Without further ado, here are the books that our nine1 judges selected for this year’s Best Translated Book Award Fiction Longlist.
The Planets by Sergio Chejfec, translated from the Spanish by Heather Cleary (Open Letter Books; Argentina)
Prehistoric Times by Eric Chevillard, translated from the French by Alyson Waters (Archipelago Books; France)
The Colonel by Mahmoud Dowlatabadi, translated from the Persian by Tom Patterdale (Melville House; Iran)
Atlas by Dung Kai-Cheung, translated from the Chinese by Anders Hansson and Bonnie S. McDougall (Columbia University Press; China)
Kite by Dominique Eddé, translated from the French by Ros Schwartz (Seagull Books; Lebanon)
We, The Children of Cats by Tomoyuki Hoshino, translated from the Japanese by Brian Bergstrom and Lucy Fraser (PM Press; Japan)
The Map and the Territory by Michel Houellebecq, translated from the French by Gavin Bowd (Knopf; France)
Basti by Intizar Husain, translated from the Urdu by Frances W. Pritchett (New York Review Books; Pakistan)
Mama Leone by Miljenko Jergović, translated from the Croatian by David Williams (Archipelago Books; Croatia)
Awakening to the Great Sleep War by Gert Jonke, translated from the German by Jean M. Snook (Dalkey Archive Press; Austria)
My Struggle: Book One by Karl Knausgaard, translated from the Norwegian by Don Bartlett (Archipelago Books; Norway)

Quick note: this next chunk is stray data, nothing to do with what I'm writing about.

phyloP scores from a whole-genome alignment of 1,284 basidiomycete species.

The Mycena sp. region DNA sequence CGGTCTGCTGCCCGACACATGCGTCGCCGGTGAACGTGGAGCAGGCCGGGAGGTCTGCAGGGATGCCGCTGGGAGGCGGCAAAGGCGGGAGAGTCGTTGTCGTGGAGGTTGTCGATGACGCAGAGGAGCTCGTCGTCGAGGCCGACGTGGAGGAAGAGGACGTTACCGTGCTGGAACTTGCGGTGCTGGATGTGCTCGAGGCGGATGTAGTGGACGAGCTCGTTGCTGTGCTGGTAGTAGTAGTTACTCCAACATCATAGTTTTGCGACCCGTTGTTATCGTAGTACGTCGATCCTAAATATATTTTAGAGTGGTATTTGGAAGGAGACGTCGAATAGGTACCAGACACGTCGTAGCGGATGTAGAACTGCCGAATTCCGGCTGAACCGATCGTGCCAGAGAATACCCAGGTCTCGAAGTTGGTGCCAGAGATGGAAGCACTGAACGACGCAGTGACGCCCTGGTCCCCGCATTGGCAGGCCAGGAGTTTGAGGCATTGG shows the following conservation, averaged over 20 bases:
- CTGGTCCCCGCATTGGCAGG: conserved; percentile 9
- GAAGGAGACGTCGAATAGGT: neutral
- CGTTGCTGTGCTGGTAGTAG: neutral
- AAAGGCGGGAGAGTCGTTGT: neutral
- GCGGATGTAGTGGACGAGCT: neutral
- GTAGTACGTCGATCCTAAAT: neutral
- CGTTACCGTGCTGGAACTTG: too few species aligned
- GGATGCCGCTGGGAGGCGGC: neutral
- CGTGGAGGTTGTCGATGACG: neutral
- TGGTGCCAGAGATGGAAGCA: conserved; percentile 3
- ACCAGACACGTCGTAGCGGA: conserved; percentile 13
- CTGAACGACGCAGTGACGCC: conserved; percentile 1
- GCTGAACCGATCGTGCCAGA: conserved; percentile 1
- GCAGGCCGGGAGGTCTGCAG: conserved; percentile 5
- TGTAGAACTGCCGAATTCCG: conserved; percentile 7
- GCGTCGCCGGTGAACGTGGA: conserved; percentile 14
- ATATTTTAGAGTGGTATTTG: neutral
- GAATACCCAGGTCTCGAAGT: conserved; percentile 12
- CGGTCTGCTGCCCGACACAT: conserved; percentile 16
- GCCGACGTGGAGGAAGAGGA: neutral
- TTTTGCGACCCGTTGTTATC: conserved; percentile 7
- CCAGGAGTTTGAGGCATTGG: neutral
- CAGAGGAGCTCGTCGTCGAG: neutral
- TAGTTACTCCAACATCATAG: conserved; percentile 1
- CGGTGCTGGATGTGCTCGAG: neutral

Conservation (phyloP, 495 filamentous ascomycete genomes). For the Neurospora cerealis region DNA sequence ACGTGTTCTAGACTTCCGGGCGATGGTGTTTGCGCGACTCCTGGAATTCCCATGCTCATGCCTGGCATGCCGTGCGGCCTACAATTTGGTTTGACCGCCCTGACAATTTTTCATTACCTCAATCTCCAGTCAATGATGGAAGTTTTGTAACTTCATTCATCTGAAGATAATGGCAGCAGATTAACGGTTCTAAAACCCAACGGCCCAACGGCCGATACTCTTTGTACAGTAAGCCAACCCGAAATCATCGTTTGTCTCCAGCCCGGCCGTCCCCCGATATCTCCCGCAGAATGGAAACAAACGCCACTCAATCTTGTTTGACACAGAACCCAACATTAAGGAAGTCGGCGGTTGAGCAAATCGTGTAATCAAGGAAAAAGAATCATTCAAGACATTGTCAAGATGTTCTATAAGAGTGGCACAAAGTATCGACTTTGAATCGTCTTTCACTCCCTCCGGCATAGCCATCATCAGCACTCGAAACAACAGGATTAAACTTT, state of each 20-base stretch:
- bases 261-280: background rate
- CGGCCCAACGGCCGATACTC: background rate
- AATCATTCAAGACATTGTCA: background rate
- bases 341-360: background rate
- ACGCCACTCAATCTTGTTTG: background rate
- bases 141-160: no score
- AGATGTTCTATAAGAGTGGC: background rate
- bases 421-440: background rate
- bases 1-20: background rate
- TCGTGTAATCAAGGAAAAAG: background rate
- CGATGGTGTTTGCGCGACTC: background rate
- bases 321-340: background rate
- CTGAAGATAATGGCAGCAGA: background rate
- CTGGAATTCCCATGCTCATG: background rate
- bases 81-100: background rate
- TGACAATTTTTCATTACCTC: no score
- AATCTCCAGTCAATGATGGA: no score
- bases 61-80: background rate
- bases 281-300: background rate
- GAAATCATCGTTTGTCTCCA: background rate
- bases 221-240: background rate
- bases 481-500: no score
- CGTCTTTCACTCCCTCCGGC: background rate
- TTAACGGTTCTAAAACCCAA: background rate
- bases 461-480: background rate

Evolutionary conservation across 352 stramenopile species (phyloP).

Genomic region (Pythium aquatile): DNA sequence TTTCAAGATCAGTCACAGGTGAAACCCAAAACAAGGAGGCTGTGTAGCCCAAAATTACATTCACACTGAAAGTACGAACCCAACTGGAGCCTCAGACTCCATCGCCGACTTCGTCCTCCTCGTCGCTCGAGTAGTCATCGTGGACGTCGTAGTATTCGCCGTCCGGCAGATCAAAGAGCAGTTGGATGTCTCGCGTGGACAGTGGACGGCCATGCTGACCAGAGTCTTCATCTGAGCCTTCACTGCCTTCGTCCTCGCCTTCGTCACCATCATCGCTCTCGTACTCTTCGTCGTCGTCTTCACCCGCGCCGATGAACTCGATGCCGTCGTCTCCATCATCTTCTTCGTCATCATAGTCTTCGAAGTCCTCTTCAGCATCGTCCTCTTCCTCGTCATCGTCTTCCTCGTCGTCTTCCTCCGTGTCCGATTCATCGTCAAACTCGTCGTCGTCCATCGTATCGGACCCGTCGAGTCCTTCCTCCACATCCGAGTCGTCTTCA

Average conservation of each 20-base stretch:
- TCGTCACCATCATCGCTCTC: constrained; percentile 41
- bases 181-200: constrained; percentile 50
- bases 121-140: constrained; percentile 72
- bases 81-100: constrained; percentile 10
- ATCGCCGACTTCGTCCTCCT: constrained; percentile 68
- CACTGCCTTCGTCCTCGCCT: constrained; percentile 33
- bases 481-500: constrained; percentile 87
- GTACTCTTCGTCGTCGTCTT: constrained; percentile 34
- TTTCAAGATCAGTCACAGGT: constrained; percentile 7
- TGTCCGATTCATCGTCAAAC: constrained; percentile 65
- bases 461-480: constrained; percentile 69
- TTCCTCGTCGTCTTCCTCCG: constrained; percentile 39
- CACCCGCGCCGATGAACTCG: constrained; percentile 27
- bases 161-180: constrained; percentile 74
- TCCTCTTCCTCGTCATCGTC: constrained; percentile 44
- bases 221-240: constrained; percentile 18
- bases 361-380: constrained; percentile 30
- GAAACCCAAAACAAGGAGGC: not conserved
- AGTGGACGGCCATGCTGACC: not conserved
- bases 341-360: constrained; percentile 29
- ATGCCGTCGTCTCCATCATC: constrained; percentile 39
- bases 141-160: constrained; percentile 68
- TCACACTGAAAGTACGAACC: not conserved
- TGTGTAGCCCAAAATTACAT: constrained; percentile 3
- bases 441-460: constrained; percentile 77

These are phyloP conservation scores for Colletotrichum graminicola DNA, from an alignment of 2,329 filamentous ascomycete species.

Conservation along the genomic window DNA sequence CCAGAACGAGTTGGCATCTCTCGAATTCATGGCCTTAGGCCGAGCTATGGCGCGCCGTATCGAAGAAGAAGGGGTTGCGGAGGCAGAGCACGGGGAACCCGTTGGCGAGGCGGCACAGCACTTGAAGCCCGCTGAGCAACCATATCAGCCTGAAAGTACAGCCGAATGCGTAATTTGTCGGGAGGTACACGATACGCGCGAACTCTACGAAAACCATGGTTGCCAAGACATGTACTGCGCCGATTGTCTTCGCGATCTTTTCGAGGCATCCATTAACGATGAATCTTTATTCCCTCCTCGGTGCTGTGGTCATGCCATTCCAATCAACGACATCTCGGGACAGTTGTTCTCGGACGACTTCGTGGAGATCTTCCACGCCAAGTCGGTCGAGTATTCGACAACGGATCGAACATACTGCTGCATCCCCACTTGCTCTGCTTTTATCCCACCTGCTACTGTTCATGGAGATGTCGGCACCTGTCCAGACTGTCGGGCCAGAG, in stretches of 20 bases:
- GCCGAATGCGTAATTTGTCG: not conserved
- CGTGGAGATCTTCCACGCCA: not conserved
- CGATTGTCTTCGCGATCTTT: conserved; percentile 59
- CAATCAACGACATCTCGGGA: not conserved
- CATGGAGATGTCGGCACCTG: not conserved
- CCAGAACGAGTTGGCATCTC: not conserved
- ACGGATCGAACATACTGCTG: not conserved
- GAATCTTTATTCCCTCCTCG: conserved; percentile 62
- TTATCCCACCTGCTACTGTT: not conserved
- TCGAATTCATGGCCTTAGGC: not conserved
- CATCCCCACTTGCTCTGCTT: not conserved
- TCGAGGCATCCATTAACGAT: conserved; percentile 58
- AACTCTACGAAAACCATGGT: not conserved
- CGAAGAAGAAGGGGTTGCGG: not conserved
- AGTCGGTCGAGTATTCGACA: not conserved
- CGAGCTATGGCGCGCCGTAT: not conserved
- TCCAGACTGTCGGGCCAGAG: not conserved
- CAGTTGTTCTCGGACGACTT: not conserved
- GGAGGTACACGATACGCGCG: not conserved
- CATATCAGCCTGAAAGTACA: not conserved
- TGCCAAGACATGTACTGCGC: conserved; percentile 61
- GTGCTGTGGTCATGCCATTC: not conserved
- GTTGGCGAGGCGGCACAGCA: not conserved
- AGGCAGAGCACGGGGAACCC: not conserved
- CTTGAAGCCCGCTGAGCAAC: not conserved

Satantango by László Krasznahorkai, translated from the Hungarian by George Szirtes (New Directions; Hungary)
Autoportrait by Edouard Levé, translated from the French by Lorin Stein (Dalkey Archive Press; France)
A Breath of Life: Pulsations by Clarice Lispector, translated from the Portuguese by Johnny Lorenz (New Directions; Brazil)
The Lair by Norman Manea, translated from the Romanian by Oana Sanziana Marian (Yale University Press; Romania)
The Hunger Angel by Herta Müller, translated from the German by Philip Boehm (Metropolitan Books; Romania)
Traveler of the Century by Andrés Neuman, translated from the Spanish by Nick Caistor and Lorenza Garcia (Farrar, Straus, and Giroux; Argentina)
Happy Moscow by Andrey Platonov, translated from the Russian by Robert Chandler and Elizabeth Chandler (New York Review Books; Russia)
With the Animals by Noëlle Revaz, translated from the French by Donald W. Wilson (Dalkey Archive Press; Switzerland)
Maidenhair by Mikhail Shishkin, translated from the Russian by Marian Schwartz (Open Letter Books; Russia)
Joseph Walser’s Machine by Gonçalo M. Tavares, translated from the Portuguese by Rhett McNeil (Dalkey Archive Press; Portugal)
Island of Second Sight by Albert Vigoleis Thelen, translated from the German by Donald O. White (Overlook; Germany)
Dublinesque by Enrique Vila-Matas, translated from the Spanish by Rosalind Harvey and Anne McLean (New Directions; Spain)
Transit by Abdourahman A. Waberi, translated from the French by David Ball and Nicole Ball (Indiana University Press; Djibouti)
My Father’s Book by Urs Widmer, translated from the German by Donal McLaughlin (Seagull Books; Switzerland)